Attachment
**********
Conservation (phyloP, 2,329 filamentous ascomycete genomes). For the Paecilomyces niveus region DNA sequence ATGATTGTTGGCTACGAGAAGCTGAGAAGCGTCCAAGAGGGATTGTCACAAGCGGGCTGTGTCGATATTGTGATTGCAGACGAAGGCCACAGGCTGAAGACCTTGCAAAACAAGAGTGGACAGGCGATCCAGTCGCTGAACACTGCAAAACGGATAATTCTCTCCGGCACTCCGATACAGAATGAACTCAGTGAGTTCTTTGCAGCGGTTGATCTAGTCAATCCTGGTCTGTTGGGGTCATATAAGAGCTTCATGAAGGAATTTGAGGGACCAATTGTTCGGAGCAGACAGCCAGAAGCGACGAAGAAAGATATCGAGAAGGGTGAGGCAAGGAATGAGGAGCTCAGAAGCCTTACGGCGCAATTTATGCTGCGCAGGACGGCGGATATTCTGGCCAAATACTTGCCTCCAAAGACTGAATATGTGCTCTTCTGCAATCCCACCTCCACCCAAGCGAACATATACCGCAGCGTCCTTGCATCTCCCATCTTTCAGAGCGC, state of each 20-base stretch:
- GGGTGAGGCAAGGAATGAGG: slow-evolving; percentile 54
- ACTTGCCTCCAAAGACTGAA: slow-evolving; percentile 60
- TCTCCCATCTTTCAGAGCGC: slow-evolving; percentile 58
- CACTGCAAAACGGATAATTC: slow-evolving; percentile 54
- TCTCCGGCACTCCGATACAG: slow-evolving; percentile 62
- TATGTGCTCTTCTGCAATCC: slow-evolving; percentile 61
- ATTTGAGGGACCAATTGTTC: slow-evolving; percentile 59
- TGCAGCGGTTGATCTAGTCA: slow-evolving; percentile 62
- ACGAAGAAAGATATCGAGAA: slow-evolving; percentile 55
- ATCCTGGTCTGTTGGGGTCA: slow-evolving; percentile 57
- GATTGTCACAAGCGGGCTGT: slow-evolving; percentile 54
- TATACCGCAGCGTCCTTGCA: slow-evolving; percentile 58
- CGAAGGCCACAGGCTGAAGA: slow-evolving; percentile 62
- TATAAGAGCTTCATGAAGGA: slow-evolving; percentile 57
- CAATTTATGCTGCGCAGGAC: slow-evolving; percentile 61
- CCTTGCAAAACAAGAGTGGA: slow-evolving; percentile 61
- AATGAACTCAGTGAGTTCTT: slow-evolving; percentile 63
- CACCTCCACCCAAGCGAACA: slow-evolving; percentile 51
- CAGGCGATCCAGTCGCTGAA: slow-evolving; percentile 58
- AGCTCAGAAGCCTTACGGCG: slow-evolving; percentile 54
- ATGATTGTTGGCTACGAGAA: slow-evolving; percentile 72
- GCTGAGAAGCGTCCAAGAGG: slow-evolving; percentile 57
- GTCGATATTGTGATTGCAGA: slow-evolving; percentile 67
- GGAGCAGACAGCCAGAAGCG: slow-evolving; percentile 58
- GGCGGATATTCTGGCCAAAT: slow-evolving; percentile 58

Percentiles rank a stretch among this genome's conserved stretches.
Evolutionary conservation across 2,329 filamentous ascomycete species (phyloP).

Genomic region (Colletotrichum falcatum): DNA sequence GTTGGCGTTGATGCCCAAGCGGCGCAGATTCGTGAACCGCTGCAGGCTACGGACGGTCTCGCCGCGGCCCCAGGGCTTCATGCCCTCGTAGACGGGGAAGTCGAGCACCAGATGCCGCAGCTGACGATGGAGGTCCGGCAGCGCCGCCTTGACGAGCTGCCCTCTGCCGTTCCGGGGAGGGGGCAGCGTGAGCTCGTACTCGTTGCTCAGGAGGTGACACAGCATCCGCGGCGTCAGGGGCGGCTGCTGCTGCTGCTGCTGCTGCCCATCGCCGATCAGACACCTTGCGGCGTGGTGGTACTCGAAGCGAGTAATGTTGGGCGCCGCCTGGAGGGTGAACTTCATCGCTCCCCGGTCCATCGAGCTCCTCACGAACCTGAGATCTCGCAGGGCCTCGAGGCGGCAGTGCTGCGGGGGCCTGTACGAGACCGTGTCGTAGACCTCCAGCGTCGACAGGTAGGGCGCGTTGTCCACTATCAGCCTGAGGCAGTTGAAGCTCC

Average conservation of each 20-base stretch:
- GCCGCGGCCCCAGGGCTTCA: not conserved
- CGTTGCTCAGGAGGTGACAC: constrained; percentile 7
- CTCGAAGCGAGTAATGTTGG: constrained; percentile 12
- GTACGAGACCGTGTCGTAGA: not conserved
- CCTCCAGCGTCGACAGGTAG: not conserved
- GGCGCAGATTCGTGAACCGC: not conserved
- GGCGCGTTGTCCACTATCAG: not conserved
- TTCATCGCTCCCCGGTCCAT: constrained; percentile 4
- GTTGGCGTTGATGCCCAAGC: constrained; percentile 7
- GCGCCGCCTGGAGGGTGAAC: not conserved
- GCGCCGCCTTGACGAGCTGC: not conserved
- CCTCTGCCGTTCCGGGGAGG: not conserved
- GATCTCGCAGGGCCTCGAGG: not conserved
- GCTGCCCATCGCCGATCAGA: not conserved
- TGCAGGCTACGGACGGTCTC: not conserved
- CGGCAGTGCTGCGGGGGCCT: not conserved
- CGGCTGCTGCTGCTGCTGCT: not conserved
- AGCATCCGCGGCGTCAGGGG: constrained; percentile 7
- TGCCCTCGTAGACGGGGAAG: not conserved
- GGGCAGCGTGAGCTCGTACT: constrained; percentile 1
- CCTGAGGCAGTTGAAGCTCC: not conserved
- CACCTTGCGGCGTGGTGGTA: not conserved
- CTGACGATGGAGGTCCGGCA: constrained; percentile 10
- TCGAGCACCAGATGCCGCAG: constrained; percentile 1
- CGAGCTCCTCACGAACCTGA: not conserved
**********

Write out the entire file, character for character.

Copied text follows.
Conservation (phyloP, 2,329 filamentous ascomycete genomes). For the Paecilomyces niveus region DNA sequence ATGATTGTTGGCTACGAGAAGCTGAGAAGCGTCCAAGAGGGATTGTCACAAGCGGGCTGTGTCGATATTGTGATTGCAGACGAAGGCCACAGGCTGAAGACCTTGCAAAACAAGAGTGGACAGGCGATCCAGTCGCTGAACACTGCAAAACGGATAATTCTCTCCGGCACTCCGATACAGAATGAACTCAGTGAGTTCTTTGCAGCGGTTGATCTAGTCAATCCTGGTCTGTTGGGGTCATATAAGAGCTTCATGAAGGAATTTGAGGGACCAATTGTTCGGAGCAGACAGCCAGAAGCGACGAAGAAAGATATCGAGAAGGGTGAGGCAAGGAATGAGGAGCTCAGAAGCCTTACGGCGCAATTTATGCTGCGCAGGACGGCGGATATTCTGGCCAAATACTTGCCTCCAAAGACTGAATATGTGCTCTTCTGCAATCCCACCTCCACCCAAGCGAACATATACCGCAGCGTCCTTGCATCTCCCATCTTTCAGAGCGC, state of each 20-base stretch:
- GGGTGAGGCAAGGAATGAGG: slow-evolving; percentile 54
- ACTTGCCTCCAAAGACTGAA: slow-evolving; percentile 60
- TCTCCCATCTTTCAGAGCGC: slow-evolving; percentile 58
- CACTGCAAAACGGATAATTC: slow-evolving; percentile 54
- TCTCCGGCACTCCGATACAG: slow-evolving; percentile 62
- TATGTGCTCTTCTGCAATCC: slow-evolving; percentile 61
- ATTTGAGGGACCAATTGTTC: slow-evolving; percentile 59
- TGCAGCGGTTGATCTAGTCA: slow-evolving; percentile 62
- ACGAAGAAAGATATCGAGAA: slow-evolving; percentile 55
- ATCCTGGTCTGTTGGGGTCA: slow-evolving; percentile 57
- GATTGTCACAAGCGGGCTGT: slow-evolving; percentile 54
- TATACCGCAGCGTCCTTGCA: slow-evolving; percentile 58
- CGAAGGCCACAGGCTGAAGA: slow-evolving; percentile 62
- TATAAGAGCTTCATGAAGGA: slow-evolving; percentile 57
- CAATTTATGCTGCGCAGGAC: slow-evolving; percentile 61
- CCTTGCAAAACAAGAGTGGA: slow-evolving; percentile 61
- AATGAACTCAGTGAGTTCTT: slow-evolving; percentile 63
- CACCTCCACCCAAGCGAACA: slow-evolving; percentile 51
- CAGGCGATCCAGTCGCTGAA: slow-evolving; percentile 58
- AGCTCAGAAGCCTTACGGCG: slow-evolving; percentile 54
- ATGATTGTTGGCTACGAGAA: slow-evolving; percentile 72
- GCTGAGAAGCGTCCAAGAGG: slow-evolving; percentile 57
- GTCGATATTGTGATTGCAGA: slow-evolving; percentile 67
- GGAGCAGACAGCCAGAAGCG: slow-evolving; percentile 58
- GGCGGATATTCTGGCCAAAT: slow-evolving; percentile 58

Percentiles rank a stretch among this genome's conserved stretches.
Evolutionary conservation across 2,329 filamentous ascomycete species (phyloP).

Genomic region (Colletotrichum falcatum): DNA sequence GTTGGCGTTGATGCCCAAGCGGCGCAGATTCGTGAACCGCTGCAGGCTACGGACGGTCTCGCCGCGGCCCCAGGGCTTCATGCCCTCGTAGACGGGGAAGTCGAGCACCAGATGCCGCAGCTGACGATGGAGGTCCGGCAGCGCCGCCTTGACGAGCTGCCCTCTGCCGTTCCGGGGAGGGGGCAGCGTGAGCTCGTACTCGTTGCTCAGGAGGTGACACAGCATCCGCGGCGTCAGGGGCGGCTGCTGCTGCTGCTGCTGCTGCCCATCGCCGATCAGACACCTTGCGGCGTGGTGGTACTCGAAGCGAGTAATGTTGGGCGCCGCCTGGAGGGTGAACTTCATCGCTCCCCGGTCCATCGAGCTCCTCACGAACCTGAGATCTCGCAGGGCCTCGAGGCGGCAGTGCTGCGGGGGCCTGTACGAGACCGTGTCGTAGACCTCCAGCGTCGACAGGTAGGGCGCGTTGTCCACTATCAGCCTGAGGCAGTTGAAGCTCC

Average conservation of each 20-base stretch:
- GCCGCGGCCCCAGGGCTTCA: not conserved
- CGTTGCTCAGGAGGTGACAC: constrained; percentile 7
- CTCGAAGCGAGTAATGTTGG: constrained; percentile 12
- GTACGAGACCGTGTCGTAGA: not conserved
- CCTCCAGCGTCGACAGGTAG: not conserved
- GGCGCAGATTCGTGAACCGC: not conserved
- GGCGCGTTGTCCACTATCAG: not conserved
- TTCATCGCTCCCCGGTCCAT: constrained; percentile 4
- GTTGGCGTTGATGCCCAAGC: constrained; percentile 7
- GCGCCGCCTGGAGGGTGAAC: not conserved
- GCGCCGCCTTGACGAGCTGC: not conserved
- CCTCTGCCGTTCCGGGGAGG: not conserved
- GATCTCGCAGGGCCTCGAGG: not conserved
- GCTGCCCATCGCCGATCAGA: not conserved
- TGCAGGCTACGGACGGTCTC: not conserved
- CGGCAGTGCTGCGGGGGCCT: not conserved
- CGGCTGCTGCTGCTGCTGCT: not conserved
- AGCATCCGCGGCGTCAGGGG: constrained; percentile 7
- TGCCCTCGTAGACGGGGAAG: not conserved
- GGGCAGCGTGAGCTCGTACT: constrained; percentile 1
- CCTGAGGCAGTTGAAGCTCC: not conserved
- CACCTTGCGGCGTGGTGGTA: not conserved
- CTGACGATGGAGGTCCGGCA: constrained; percentile 10
- TCGAGCACCAGATGCCGCAG: constrained; percentile 1
- CGAGCTCCTCACGAACCTGA: not conserved